Tag Archives: change

3 Part Change

Changing habits happens when three parts come together.

  1. Intellectual – You logically understand the change and decide to make it.
  2. Emotional – You build emotional connections to the new pattern and understand the roots of the emotional connections to the old pattern well enough to let them go.
  3. Habitual – You cultivate new routines that push you into the desired behaviors.

What Would You Change?

I have no power. It’s not my job. There’s nothing I can do.

These are examples of the kind of hopeless statements that change.org may just make obsolete. This simple site allows ordinary people to create petitions which lead to citizen and consumer support which leads to media attention which leads to powerful organizations cowing in a way they never would have in the past. What do the powerless achieve through change.org?

  • Fourth graders beat up on Universal Studios.
  • A nanny took on Bank of America.
  • Ecuadorian women took on their government which agrees to their demands.

So what would you change?

More importantly, what’s stopping you?


Tactical and strategic are a continuum. They are not buckets. Do something tactical enough times and it will be strategic. Often times the biggest changes in our worlds occur from the seed of tiny initial actions.

Up the Stream

Lessons from my author’s retreat (cont.).

David Korten shared with me a lesson from his graduate school experience.

A man stands at the side of a river and sees a baby flailing about in the water. He jumps in to save the baby. Back on the riverbank he sees another baby in the water and repeats his heroic action. This repeats again and again and again. While the man’s actions may be viewed as heroic, what is truly needed is for him to head upstream to see why all of these babies are falling into the river in the first place.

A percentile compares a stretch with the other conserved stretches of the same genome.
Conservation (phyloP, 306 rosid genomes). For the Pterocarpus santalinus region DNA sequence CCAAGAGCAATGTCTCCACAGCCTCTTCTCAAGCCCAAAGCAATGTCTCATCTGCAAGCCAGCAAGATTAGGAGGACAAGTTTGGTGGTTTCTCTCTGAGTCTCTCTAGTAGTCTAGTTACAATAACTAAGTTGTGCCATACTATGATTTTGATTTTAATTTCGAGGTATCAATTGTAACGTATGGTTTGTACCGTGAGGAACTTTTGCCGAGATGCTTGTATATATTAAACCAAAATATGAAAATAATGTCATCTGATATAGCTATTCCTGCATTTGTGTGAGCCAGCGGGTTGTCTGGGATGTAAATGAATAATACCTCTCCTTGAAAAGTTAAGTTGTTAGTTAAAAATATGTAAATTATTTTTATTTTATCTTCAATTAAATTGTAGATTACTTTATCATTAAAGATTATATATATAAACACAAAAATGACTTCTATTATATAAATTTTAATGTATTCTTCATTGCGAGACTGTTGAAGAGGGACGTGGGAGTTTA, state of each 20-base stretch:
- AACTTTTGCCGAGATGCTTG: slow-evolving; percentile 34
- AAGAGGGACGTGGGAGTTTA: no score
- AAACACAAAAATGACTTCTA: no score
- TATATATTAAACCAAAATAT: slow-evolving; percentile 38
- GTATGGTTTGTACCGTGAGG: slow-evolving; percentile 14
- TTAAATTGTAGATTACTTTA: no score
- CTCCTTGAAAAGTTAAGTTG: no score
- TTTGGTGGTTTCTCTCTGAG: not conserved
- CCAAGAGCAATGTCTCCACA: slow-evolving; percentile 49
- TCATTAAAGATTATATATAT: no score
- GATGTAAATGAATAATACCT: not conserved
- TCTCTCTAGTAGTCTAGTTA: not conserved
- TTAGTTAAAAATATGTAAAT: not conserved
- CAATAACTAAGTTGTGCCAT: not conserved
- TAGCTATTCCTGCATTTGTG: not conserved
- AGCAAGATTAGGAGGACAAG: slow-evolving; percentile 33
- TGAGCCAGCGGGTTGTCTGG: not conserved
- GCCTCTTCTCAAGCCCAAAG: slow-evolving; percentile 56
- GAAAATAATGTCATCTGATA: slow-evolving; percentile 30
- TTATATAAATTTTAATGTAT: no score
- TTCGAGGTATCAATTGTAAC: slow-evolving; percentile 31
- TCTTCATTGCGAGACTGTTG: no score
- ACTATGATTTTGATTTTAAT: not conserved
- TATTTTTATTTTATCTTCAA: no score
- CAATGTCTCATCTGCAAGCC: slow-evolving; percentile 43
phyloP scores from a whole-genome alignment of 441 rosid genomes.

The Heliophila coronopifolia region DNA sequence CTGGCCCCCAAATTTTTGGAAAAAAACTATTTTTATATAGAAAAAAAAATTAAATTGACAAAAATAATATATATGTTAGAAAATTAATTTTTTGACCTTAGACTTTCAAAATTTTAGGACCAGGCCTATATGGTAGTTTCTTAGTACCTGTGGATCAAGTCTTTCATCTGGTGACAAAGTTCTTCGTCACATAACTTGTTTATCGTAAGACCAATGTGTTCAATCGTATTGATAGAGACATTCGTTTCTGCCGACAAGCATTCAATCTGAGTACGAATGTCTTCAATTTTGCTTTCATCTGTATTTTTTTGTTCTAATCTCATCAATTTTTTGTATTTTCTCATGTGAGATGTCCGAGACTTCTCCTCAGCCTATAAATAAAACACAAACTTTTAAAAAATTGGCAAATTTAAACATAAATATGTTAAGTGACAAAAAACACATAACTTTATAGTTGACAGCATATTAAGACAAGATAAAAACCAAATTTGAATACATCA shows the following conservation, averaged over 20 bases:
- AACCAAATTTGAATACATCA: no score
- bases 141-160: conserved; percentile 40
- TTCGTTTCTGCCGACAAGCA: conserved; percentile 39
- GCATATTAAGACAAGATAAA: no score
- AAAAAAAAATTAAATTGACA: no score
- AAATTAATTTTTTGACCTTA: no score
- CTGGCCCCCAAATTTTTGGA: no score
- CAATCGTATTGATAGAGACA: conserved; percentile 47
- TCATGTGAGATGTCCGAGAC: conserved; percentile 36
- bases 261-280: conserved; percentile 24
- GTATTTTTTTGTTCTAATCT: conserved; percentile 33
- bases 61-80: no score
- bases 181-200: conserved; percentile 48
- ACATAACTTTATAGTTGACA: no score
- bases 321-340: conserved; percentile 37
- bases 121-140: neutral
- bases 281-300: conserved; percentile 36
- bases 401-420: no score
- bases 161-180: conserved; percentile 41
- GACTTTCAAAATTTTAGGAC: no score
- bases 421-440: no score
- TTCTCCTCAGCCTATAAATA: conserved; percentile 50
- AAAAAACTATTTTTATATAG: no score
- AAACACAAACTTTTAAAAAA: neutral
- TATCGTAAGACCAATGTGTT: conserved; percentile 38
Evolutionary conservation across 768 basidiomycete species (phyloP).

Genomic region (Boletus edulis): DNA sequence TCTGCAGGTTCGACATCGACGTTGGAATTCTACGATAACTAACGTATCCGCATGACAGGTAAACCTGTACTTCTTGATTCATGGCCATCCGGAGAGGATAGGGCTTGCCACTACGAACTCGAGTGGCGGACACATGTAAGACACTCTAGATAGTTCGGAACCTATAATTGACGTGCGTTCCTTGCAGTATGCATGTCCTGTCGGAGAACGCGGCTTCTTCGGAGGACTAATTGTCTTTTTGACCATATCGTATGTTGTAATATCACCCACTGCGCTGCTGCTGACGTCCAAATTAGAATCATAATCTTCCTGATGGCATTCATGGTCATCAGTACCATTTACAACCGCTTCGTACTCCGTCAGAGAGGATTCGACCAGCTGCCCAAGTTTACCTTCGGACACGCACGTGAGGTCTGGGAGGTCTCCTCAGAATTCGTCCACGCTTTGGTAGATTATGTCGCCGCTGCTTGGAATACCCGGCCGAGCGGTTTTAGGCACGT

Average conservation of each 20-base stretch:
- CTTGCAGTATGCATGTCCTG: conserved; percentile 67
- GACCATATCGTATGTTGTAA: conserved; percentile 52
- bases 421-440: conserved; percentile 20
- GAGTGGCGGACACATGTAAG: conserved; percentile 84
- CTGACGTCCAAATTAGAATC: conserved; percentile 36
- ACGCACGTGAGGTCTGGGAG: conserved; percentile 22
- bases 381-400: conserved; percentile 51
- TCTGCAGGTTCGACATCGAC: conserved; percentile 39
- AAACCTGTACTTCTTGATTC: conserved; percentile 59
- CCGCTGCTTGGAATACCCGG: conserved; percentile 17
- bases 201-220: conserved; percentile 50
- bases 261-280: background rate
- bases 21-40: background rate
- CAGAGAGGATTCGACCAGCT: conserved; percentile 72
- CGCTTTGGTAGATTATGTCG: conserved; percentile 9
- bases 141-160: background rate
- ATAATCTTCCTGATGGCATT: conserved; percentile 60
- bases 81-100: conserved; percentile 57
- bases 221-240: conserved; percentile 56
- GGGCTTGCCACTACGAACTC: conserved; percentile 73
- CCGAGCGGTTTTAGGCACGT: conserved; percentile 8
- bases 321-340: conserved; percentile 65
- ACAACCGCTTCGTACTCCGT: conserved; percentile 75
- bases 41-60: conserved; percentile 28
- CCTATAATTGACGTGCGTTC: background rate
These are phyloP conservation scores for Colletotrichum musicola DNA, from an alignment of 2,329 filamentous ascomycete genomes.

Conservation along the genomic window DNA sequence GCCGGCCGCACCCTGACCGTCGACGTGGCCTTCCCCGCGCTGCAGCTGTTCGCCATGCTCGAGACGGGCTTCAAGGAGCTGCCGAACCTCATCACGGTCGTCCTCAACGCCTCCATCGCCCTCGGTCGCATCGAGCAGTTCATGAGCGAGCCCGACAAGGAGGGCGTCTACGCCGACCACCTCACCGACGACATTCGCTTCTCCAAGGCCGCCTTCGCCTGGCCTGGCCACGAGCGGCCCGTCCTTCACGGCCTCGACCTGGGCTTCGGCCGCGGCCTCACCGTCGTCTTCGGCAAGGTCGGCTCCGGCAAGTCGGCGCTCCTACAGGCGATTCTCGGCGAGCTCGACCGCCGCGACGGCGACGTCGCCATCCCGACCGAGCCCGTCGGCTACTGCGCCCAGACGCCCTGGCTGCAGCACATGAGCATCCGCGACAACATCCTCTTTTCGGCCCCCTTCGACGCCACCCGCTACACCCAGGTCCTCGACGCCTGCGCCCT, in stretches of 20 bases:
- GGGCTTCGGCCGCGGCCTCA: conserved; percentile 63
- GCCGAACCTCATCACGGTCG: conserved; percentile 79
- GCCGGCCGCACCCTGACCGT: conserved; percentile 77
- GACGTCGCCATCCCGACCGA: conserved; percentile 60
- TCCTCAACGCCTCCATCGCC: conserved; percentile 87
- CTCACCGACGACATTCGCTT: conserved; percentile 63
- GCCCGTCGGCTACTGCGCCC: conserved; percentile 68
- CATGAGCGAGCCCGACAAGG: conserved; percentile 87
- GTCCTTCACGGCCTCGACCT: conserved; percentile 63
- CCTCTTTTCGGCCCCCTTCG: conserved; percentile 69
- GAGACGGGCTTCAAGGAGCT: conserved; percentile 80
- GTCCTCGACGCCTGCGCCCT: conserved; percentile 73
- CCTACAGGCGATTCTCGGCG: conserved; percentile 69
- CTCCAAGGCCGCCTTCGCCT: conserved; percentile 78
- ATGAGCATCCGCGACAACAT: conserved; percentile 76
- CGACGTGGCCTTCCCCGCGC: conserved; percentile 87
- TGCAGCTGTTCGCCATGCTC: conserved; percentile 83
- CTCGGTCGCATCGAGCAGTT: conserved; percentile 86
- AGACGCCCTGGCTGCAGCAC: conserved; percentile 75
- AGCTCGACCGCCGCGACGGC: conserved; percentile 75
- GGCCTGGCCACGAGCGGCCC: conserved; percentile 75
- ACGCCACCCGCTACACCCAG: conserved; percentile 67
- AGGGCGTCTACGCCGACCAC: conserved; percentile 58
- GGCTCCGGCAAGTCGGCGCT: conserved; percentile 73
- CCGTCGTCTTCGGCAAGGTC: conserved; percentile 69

We too often address the challenge we see rather than looking upstream. We need to more often seek out the root causes, both on a large scale (e.g., Why is this system failing?) and a small scale (e.g., Why did this person act in this way?).

What’s Your Meme

Lessons from my author’s retreat (cont.).

“A meme is ‘an idea, behavior or style that spreads from person to person within a culture.'” (Wikipedia)

E.g., The Lone Ranger is a meme of American society. Reality TV has spread the meme that any one of us can be plucked into fame and that, in fact, 15 minutes of fame is a highly desirable end.

The folks at smartMeme believe that perhaps the best way to change society is to shift the memes.

I think if I could change any meme to reshape society it would be to replace lotto dreams with a desire for spiritual fulfillment.

What meme do you think we most need to replace to improve our society?

You Say You Want a Revolution

Lessons from my author’s retreat (cont.).

Deborah Frieze, author of Walk Out Walk On, shared her model of the cycle of system revolution, that is, how old systems get replaced by new ones. She described the varying roles that people play in the process.

  • Pioneering – Coming up with and pursuing the new ideas.
  • Protecting – Clearing the way for the pioneers and shielding them from the old system.
  • Hospicing – Compassionately caring for the old system as it heads into decline.
  • Illuminating – Helping people see the need to make the leap from the old system to the new system.
  • Clinging (my term, not hers) – Hanging onto the old system at all costs, and fighting the pioneers wherever possible.

What are the major changes happening around you? At work? In the world?

And what role are you playing?

Performance of a Lifetime

Integrity is important. No one likes having their integrity challenged. And so we find it distasteful to “be fake” or somehow act in a way that isn’t who we are.

But who we are in the end is a result of how we choose to act. We are the only ones who get to define ourselves. And so if we want to define ourselves in a new way, that’s not disingenuous. That’s change.

Take someone who is a miserable morning person. If they drink coffee to perk themselves up we don’t consider that disingenuous or fake. It’s just smart – and appreciated.

Striving to be more energized or enthusiastic or calmer or toned down or less eager or more talkative or less talkative isn’t choosing to be fake. It’s choosing to be better. It’s you 2.0, the next generation. It’s an indication of maturity that you should be willing to grow.

“I don’t want to be fake,” is a convenient excuse for accepting a characteristic that holds you back. Don’t allow yourself that. If it’s important, if it will help you, if you want it, redefine yourself. Be a performer. Before you know it, it won’t be a performance anymore. It will be the new you.